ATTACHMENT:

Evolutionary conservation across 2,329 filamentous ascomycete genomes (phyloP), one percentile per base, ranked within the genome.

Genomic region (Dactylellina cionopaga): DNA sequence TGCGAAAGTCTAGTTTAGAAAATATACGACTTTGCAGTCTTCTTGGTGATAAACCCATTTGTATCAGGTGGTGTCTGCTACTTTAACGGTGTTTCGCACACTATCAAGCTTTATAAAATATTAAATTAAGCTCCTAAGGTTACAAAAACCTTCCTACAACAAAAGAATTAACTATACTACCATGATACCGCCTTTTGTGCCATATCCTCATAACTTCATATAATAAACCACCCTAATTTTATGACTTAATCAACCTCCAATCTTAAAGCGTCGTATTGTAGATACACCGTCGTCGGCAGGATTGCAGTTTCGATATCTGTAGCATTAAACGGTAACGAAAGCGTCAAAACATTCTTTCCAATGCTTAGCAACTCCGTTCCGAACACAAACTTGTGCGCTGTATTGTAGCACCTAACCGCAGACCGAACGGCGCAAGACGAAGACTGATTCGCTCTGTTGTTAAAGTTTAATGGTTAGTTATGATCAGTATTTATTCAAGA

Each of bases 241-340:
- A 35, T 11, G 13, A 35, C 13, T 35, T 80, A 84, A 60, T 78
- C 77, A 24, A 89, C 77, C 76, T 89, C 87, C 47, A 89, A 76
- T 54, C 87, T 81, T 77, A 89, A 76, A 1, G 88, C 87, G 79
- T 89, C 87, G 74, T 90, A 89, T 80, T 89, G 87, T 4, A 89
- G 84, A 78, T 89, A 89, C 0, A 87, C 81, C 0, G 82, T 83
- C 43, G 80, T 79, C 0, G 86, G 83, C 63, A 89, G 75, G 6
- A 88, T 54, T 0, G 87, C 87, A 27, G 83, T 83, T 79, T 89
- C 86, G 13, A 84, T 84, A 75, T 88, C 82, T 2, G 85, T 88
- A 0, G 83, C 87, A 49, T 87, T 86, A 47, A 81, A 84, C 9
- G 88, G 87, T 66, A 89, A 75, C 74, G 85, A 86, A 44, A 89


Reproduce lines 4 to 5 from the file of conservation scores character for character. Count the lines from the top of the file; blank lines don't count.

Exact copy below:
- A 35, T 11, G 13, A 35, C 13, T 35, T 80, A 84, A 60, T 78
- C 77, A 24, A 89, C 77, C 76, T 89, C 87, C 47, A 89, A 76